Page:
Browsing All posts tagged under »foreign policy«

Eisenhower: The Chance for Peace

January 21, 2013

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In April 1953, the newly inaugurated American President Dwight Eisenhower sought the opportunity after the death of Soviet dictator Joseph Stalin to reduce U.S-Soviet tensions and reduce U.S. defense spending. Washington, D.C. President Bryan, distinguished guests of this Association, and ladies and gentlemen: I am happy to be here. I say this and I mean […]

Reviewing my 2013 Reading List (with an eye toward 2014)

January 1, 2013

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Updated December 2013 I am reviewing my reading list I put together for 2013. It appears that other reading requirements sure got the best of this list. Here’s the list with edits and carry overs for next year’s list: The Revenge of Geography, Robert Kaplan (move to 2014) The New American Militarism, Andrew Bacevich Hybrid […]

Dempsey’s (Security) Paradox

November 23, 2012

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Last week I referred to a Foreign Policy blog post by Micah Zenko and how it relates to my transition from national security studies to peace studies. I’d like to share that post here in its entirety as it is definitely something I am ruminating on. First, the “security paradox” that General Dempsey refers to […]

Mearsheimer and Zakheim Discuss “Why Iran Should Get the Bomb” (Video)

August 3, 2012

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From PBS Newshour: John J. Mearsheimer, a political science professor at the University of Chicago, and Dov S. Zakheim, a former Pentagon official who is now a senior advisor to the Center for Naval Analyses, sit down with PBS’ Judy Woodruff. They discuss “Why Iran Should Get the Bomb,” a recent Foreign Affairs article by Kenneth […]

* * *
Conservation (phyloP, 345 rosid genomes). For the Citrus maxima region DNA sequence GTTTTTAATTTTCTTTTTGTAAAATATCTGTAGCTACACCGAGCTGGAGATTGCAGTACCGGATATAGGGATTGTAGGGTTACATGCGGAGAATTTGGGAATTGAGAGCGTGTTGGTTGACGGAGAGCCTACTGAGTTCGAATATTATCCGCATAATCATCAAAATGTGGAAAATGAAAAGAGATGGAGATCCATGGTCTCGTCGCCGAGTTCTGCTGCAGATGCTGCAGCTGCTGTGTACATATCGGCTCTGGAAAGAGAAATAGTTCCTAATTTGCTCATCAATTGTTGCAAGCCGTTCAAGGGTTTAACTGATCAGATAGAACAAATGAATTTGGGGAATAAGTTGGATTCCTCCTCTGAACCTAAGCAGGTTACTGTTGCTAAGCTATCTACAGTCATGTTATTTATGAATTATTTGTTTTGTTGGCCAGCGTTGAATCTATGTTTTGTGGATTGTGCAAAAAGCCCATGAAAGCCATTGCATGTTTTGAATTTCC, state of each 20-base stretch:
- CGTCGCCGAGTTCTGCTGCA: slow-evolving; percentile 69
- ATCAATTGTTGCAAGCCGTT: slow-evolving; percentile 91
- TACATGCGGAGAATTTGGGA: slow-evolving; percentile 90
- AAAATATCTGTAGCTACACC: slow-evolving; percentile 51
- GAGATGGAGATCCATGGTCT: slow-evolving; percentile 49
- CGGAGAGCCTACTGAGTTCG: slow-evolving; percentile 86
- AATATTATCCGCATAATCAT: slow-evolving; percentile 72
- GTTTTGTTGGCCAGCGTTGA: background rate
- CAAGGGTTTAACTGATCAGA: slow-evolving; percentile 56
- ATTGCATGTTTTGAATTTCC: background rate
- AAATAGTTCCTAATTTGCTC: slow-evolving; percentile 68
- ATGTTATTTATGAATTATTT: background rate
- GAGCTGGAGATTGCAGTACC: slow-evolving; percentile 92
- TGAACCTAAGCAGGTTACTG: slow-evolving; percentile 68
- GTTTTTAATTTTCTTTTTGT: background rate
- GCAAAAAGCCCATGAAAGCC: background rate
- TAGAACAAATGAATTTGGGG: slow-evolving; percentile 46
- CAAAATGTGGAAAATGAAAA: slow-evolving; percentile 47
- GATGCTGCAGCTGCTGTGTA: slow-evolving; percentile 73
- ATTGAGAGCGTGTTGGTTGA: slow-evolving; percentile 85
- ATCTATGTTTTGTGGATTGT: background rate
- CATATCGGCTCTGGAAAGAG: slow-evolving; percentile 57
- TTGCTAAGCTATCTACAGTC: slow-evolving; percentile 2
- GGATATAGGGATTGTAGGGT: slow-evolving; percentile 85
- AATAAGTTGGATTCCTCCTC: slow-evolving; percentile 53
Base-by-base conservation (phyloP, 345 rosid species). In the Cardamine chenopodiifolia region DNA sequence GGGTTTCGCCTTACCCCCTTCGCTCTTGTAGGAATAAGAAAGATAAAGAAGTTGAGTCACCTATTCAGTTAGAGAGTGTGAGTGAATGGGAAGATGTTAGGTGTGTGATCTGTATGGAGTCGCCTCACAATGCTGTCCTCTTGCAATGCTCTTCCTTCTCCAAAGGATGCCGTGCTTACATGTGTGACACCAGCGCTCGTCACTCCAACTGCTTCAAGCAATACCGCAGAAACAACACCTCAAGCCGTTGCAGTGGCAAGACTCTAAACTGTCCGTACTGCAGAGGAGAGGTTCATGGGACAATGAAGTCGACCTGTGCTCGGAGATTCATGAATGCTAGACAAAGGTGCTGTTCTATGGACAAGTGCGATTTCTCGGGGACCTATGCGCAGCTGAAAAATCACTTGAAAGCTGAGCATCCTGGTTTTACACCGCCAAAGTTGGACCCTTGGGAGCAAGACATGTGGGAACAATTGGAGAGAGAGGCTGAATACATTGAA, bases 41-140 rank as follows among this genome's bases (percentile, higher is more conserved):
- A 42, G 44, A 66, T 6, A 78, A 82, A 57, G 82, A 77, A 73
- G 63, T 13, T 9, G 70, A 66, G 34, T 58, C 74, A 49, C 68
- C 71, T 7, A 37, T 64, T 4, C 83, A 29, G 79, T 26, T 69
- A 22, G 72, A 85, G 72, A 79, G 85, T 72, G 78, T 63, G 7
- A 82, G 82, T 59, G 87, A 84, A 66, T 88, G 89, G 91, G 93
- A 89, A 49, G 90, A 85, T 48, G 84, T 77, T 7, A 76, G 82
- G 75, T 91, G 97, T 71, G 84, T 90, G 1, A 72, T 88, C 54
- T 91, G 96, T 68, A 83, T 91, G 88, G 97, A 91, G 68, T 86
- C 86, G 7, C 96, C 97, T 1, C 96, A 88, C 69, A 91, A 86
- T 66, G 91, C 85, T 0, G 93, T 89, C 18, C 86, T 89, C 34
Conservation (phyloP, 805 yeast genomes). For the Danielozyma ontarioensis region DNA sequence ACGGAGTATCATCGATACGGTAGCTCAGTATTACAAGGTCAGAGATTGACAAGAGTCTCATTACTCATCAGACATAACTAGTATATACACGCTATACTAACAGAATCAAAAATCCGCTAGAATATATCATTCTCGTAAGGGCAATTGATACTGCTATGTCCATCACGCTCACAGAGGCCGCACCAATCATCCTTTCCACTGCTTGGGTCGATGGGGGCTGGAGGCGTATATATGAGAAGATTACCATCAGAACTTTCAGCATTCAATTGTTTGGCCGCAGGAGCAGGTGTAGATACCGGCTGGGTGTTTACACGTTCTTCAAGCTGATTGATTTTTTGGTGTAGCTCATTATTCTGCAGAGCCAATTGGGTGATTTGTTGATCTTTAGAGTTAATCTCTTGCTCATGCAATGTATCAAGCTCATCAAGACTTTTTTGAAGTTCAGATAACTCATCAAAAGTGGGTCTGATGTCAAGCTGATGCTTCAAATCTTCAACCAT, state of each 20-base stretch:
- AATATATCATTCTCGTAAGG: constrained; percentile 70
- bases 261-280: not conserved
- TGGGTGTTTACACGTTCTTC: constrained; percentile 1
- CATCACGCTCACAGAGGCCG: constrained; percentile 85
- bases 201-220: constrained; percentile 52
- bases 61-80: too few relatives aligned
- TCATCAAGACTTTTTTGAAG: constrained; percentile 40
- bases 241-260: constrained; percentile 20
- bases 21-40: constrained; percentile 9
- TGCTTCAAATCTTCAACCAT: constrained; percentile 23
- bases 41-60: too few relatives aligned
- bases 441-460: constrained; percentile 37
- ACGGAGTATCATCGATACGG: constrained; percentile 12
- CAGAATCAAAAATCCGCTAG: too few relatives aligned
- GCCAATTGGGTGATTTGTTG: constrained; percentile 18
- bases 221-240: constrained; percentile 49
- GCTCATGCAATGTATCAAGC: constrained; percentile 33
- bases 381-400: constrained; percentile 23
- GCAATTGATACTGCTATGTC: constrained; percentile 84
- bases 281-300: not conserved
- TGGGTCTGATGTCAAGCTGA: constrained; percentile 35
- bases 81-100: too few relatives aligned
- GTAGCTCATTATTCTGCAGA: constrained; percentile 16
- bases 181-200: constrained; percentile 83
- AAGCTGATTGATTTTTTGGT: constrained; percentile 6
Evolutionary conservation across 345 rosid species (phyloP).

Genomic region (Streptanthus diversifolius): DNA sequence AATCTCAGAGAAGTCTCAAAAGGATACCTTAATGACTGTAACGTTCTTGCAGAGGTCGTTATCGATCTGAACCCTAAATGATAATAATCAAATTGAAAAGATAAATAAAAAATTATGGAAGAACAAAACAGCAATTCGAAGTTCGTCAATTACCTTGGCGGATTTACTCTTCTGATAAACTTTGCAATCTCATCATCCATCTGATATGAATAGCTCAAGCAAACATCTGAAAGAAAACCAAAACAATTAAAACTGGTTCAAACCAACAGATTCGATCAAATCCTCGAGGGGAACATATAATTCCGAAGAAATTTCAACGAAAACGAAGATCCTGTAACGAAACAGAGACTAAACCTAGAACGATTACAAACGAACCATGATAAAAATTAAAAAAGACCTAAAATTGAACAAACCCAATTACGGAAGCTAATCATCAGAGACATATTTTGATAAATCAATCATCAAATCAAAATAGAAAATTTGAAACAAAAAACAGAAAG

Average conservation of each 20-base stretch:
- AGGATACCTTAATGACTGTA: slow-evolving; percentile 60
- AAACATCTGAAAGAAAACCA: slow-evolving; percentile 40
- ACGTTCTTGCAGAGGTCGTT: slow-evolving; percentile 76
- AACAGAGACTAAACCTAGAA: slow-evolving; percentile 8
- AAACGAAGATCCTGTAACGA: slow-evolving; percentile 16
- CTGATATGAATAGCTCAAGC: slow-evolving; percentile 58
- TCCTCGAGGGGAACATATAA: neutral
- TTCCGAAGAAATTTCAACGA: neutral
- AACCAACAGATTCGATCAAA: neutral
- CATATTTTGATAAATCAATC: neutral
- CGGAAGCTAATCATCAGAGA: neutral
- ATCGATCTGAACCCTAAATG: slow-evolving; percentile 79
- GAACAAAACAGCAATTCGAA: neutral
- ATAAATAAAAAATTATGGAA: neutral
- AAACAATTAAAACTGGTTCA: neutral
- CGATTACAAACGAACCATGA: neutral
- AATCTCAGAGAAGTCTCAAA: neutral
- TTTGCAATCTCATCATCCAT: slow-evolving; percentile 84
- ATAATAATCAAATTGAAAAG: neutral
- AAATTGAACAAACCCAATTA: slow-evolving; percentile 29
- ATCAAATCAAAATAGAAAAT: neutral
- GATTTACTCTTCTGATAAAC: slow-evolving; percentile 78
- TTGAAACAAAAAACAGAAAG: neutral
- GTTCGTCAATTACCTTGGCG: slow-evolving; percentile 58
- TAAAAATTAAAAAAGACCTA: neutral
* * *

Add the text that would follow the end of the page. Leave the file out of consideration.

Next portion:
Infographic: U.S. Military Spending Versus Foreign Aid

July 30, 2012

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 Good media platform published this infographic that portrays U.S. spending on defense and development aide in comparison to other countries. Data is from 2010 and before the recent publication of the new Defense Strategic Guidance and new budget priorities. Development assistance spending and military spending appear to promote two contradictory sets of values: one that builds and one that […]

Multi-Paradigm Conflict Analysis Part 3

May 18, 2012

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A common source of reference is emerging in my study of multi-paradigm conflict analysis: Lederach and Dugan. In Tom Woodhouse and Oliver Ramsbotham’s, Peacekeeping and Conflict Resolution, the chapter on “Theoretical Frameworks” discusses an integrated model for peace building based off of John Paul Lederach research. While not squarely meeting the intent of the question […]

Multi-Paradigmatic Conflict Analysis Part 2

May 17, 2012

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Continuing to pull on the thread of “Multi-Paradigmatic Conflict Analysis” I have found a conference paper by Cathryn Thurston that begins to frame the problem.  Professor Thurston suggests that conflict analysis as a constituent part of conflict resolution is neglected. She suggests that conflict interventions have not been designed from the foundation of a comprehensive […]